The super’s Polish wife showed up. She spoke and understood just a few words of English, but it was enough for her to realize she’d made a huge mistake. A family of gypsies had come to her to see a storefront next to the Deli, but because of her limited English she misunderstood, and showed them our apartment instead. After all, they were a family. And now they had occupied it.
There they were, the father, mother and two kids. All were hostile and at one point one of the daughters pointed a pair of scissors at Margaret, who was already perturbed.
And then there was the décor. The entire apartment was painted black. Every room, every closet.
“I’d kill myself, too, if I had to live with this,” FH said.
The gypsies wouldn’t budge. And I apologize here if I sound politically incorrect, but back then it was gypsy, not Roma. And there were tons of squatters in the area. Runaways, users, dealers, gypsies, artists living in vacant buildings, especially a few blocks further east in Alphabet City. At least FH had the lease.
And this family wasn’t totally squatting. More like semi-squatting. They had come to see a smaller, street-level space. Who wouldn’t move into an airy two bedroom apartment five floors above street level, if it was offered to them by mistake?
The agent haggled with the father and ended up paying him fifty bucks to vacate.
Our very own home sweet home.
FH and his father spent three weeks painting every inch of that home with Benjamin Moore Empire Gold, a vibrant Mexican yellow. It took three coats to cover the black. A coat a week.
This is what we paid for: rent control, two bedrooms, windowed kitchen with brick wall, a bathroom with some water damage in the ceiling over the toilet , which caused a chunk of it to fall down on a visitor’s head at an inopportune time.
It was a great apartment, and I was so happy there. The East Village seemed like the center of the world back then. So alive and vibrant, even at a time when the Summer of Love had already begun to morph into something almost ominous.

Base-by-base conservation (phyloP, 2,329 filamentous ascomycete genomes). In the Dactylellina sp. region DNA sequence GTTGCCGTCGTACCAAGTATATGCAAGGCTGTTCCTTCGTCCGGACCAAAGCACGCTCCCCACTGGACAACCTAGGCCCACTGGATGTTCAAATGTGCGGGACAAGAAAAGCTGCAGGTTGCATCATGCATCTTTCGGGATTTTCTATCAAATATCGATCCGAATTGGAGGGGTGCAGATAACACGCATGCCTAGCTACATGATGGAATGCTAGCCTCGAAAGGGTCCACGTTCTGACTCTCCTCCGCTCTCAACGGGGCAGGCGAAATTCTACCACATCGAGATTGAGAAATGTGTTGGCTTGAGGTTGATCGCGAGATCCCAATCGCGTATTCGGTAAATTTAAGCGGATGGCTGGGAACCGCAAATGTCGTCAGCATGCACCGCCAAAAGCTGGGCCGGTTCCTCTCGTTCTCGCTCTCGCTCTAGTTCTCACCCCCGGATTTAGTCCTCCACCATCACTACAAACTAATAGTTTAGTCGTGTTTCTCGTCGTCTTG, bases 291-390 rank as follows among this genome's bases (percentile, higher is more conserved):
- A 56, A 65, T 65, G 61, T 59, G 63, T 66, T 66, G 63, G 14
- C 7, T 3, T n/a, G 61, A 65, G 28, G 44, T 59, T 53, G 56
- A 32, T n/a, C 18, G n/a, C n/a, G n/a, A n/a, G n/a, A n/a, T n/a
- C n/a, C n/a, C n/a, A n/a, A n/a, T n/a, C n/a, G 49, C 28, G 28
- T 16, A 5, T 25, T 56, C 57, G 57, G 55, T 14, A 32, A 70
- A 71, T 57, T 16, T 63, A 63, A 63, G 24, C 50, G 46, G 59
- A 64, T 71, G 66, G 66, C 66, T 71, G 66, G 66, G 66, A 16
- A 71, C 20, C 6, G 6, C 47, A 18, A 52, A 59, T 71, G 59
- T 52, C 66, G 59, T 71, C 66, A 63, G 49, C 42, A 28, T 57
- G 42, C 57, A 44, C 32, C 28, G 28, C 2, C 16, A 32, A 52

It was an amazing time to be young on those streets. Tompkins Square Park. Gem Spa. The Electric Circus. Kiehl’s. Julian’s Billiards. Just walking around was enough. I didn’t mind the bullet holes in our bedroom window overlooking East 10th Street. I didn’t even mind the creepy man who regularly followed me into our lobby. “Ay, mami.”
I walked down those streets as if I was born to live there, pushing my baby in the navy blue pram my mother had bought.
A pram, on a street filled with tenements.
Such a long time ago.
Yet sitting in Little Poland the other day, it seemed like yesterday. Or maybe the day before yesterday. Little Poland wasn’t there then, but it could have been. The Second Avenue Deli, Kiev, Veselka and B&H Dairy were. Also Veniero’s and Di Robertis. Places of nourishment, all.
There was something about the East Village then. There is something about it now. There have been changes here and there, but those streets… Take away a few condos, a couple of banks, a Starbucks or two.
There’s a word for what the East Village is.
Comfortable. The East Village is comfortable.